Font source should be another easy one to track down. Gather up the required list of hosts and don't forget to include yourself again if you need to!
The Connect Source applies to fetch, XMLHttpRequest, WebSocket and EventSource connections. As I only AJAX data from my own domain, the only required option here is Self.
When setting up a policy for testing one of the most important things that you enable is the Report Only mode. This means the browser will receive the policy and inform you of any violations but not actually enforce it on the page. That way, if the policy is too restrictive or you've mis-configured it, it won't disrupt your website during testing.
The Report URI is the location that the browser should send reports of violations when they happen. You can setup an account on https://report-uri.io and get your own report collection address. Then, as violations happen you can see what's happening in your account and what's going wrong.
Once you've got the basics in place you can hit the generate button and see what your policy looks like so far.
You can see the header is Content-Security-Policy-Report-Only and following that is all of the policy that's just been created! As you can see, using the policy builder is far easier than editing one huge line of messy text. Not only that, but there is a small marker placed by the side of each policy directive that you have enabled so you can see at a glance what's been implemented. If you want to add or remove any items, you can simply navigate back to them, make the required changes and hit generate again to update the policy.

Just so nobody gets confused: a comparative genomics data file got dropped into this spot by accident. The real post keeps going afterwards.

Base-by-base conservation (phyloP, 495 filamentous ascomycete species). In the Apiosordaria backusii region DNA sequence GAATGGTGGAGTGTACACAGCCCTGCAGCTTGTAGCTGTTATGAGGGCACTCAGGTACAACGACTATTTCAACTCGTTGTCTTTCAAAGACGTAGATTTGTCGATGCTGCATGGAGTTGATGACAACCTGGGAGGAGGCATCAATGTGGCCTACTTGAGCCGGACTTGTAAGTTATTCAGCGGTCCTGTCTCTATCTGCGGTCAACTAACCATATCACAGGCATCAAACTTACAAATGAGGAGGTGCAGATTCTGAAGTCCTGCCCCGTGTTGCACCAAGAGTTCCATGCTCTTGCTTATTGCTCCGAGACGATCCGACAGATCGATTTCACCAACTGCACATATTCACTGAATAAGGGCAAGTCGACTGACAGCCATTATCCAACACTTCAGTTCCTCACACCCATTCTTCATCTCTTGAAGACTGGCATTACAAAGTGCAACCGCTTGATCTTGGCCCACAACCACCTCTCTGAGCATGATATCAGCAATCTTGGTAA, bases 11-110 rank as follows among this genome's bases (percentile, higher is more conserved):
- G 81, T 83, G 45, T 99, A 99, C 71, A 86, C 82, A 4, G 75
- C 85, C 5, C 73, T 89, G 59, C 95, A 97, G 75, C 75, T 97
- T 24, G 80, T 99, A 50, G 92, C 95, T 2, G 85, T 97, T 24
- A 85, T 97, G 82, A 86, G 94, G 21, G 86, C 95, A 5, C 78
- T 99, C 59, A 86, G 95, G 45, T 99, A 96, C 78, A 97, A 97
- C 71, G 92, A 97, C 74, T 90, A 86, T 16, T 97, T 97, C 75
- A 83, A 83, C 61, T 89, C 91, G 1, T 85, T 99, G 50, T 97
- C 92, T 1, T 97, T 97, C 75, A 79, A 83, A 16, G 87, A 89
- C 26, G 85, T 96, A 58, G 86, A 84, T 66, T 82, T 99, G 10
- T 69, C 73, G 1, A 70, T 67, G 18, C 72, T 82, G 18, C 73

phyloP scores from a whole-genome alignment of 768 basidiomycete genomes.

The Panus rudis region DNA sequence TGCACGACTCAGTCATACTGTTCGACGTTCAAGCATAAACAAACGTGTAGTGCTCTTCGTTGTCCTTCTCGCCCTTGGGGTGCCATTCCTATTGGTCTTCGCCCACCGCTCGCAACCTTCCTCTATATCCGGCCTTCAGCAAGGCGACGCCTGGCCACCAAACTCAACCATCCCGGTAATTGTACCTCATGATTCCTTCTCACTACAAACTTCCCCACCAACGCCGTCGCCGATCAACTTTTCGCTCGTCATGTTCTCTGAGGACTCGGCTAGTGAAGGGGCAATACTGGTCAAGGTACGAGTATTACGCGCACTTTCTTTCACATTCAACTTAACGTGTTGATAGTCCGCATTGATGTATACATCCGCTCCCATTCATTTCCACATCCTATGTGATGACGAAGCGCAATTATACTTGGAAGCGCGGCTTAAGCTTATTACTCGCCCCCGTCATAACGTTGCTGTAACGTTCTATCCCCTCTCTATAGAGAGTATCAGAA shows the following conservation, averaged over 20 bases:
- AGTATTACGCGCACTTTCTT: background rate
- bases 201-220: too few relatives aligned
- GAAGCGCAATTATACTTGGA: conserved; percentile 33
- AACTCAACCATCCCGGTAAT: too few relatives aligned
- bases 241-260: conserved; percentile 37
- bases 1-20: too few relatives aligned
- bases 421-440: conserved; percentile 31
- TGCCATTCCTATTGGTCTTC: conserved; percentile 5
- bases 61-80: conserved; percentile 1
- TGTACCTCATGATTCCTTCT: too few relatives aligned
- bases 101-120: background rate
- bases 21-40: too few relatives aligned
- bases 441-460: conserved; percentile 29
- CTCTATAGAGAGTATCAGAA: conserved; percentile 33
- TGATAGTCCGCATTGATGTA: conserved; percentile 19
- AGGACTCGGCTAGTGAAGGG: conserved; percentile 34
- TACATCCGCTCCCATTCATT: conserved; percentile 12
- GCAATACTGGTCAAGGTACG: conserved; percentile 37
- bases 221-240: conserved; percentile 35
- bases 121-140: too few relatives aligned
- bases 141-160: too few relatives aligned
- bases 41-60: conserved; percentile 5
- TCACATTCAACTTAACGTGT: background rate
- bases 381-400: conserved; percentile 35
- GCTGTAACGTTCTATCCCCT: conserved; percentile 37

Implement the policy
Now you have the header that needs to be issued on your site, all that's left to do is setup the header and issue it to your visitors. My blog on Hardening your HTTP response headers has information on how to issue the CSP header for NginX, Apache and IIS so should make for a good starting point if you're unsure. Once the policy is in place and being issued, you need to go and navigate your site to see if any errors are generated. Keep an eye on the Real-Time section on your https://report-uri.io dashboard or open the console in Firefox or Chrome to see if any violations are being reported. If you do have errors being reported, it will specify the policy directive being violated and the offending asset causing the violation. If the violation is actually an action that should be allowed, then you can modify your policy to allow it and update it by hitting Generate again. If you want a quick way to check if the header is being issued you can analyse your HTTP headers using my tool at https://securityheaders.io/, which will also give you information on various other HTTP headers, and there's also the CSP Analyser at https://report-uri.io/home/analyse.
Short URL: https://scotthel.me/n8b